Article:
​Expanding hiring pools has proven to be a sure way for seniors housing communities to solve their hiring challenges. Many are achieving this by creating professional career tracks for new employees, while welcoming and giving purpose to older workers, and including those with mixed backgrounds.

These efforts extend beyond customary diversity, equity, and inclusion (DEI) goals, which have gained momentum in recent years in many industries.

Seniors housing operators such as Juniper have made employing a diverse workforce one of its mainstays in management. 

“We’ve always prided ourselves as a company with a diverse workforce,” Lynne Katzmann, president, Juniper Communities, said. “For starters, we’re a woman-owned business. We’ve had a gender-balanced board and have since day 1. Equity has been embedded in our culture for a long time. When we began, for example, it was not uncommon for our leadership team to meet with others, and questions were always directed first to the men in the room, although I’m the owner.”

To remedy that, Katzmann removed job titles.

“We’re all part of a team,” she said. “There’s a resident team, an environmental services team, and a leadership team. This levels the playing field. And provides an opportunity for us all to lead when we are called on.”

Katzmann said its communities are culturally diverse. 

“Oftentimes, our staff comprises many with the same nationality, such as being rich with individuals from the Philippines, Haiti, or Ethiopia,” she said.

Juniper’s head of recruiting is an African American woman. Katzmann said this helps to provide a different perspective and approach to hiring. To find other like-minded associates, for example, Juniper recruits from local churches, clubs and organizations, and refugee centers.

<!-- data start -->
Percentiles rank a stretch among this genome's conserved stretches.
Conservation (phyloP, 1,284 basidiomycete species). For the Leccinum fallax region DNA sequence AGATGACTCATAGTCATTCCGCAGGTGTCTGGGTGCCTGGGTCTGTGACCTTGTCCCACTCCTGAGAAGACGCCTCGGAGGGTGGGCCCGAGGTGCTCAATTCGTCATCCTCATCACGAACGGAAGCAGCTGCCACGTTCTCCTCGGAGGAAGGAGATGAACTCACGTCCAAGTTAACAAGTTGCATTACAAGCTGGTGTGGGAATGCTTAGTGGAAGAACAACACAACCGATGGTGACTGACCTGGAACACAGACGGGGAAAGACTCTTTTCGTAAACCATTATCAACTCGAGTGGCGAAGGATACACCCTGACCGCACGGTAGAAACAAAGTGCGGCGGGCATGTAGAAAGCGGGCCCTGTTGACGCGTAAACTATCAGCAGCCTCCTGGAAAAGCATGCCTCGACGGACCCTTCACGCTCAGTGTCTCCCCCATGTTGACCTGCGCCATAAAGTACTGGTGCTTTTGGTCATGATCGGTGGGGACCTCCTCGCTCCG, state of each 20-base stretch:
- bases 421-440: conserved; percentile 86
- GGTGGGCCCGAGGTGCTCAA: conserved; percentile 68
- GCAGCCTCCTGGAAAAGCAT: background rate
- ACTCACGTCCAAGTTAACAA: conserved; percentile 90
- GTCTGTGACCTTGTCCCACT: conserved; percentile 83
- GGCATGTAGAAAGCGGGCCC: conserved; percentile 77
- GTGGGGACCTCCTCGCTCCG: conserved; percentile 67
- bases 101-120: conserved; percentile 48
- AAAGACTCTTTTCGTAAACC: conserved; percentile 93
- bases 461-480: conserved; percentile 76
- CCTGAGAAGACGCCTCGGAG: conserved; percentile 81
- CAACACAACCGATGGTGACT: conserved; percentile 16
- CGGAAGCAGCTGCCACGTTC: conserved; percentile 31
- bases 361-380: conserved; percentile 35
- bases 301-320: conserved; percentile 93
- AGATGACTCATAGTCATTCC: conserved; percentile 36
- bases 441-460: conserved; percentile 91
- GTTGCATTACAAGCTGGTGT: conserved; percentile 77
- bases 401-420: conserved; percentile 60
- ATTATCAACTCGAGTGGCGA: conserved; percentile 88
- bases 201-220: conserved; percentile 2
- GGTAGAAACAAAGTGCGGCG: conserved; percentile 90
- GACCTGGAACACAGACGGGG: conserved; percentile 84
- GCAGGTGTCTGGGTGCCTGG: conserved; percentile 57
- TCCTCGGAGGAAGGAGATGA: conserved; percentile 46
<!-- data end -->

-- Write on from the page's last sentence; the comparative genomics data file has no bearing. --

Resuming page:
“When it comes to DEI hiring and the seniors housing industry,” Katzmann said, “there’s room for improvement. The age and acuity levels have risen for our residents, and we’ve needed to change along with it. Our industry was really stretched during the pandemic. There’s a lot of day-to-day work to do—and we do it—but our industry needs to think more about its future needs than just the present day. We need to close that gap.”

Gina Gilmore, chief of people and culture, Transitions Care, said her company employs individuals across all areas (excluding those recently incarcerated as they do not meet the background checks needed for healthcare workers). 

“We have a broad array of religious communities and veterans/reservists in multiple states to recruit,” she said. Transitions Care is establishing a program with the City College of Chicago to recruit students who are near us. And those who, perhaps, might need opportunities presented to them, Gilmore said.

“We present it as more than a job, but how these opportunities are designed as part of a career track with our company,” she said.

A ‘Huge’ Advantage in Recruiting

Likewise, Scott Laakso, chief people officer for SALMON Health and Retirement, said his company has always tapped into many different cultures and pools of applicants that might not have always been widely considered in the industry.

“This has given us a huge advantage when it comes to recruiting and retaining a diverse staff,” he said.

SALMON Health and Retirement has “great relationships” with its local high schools and senior centers to recruit staff at both ends of the age spectrum, according to Laakso.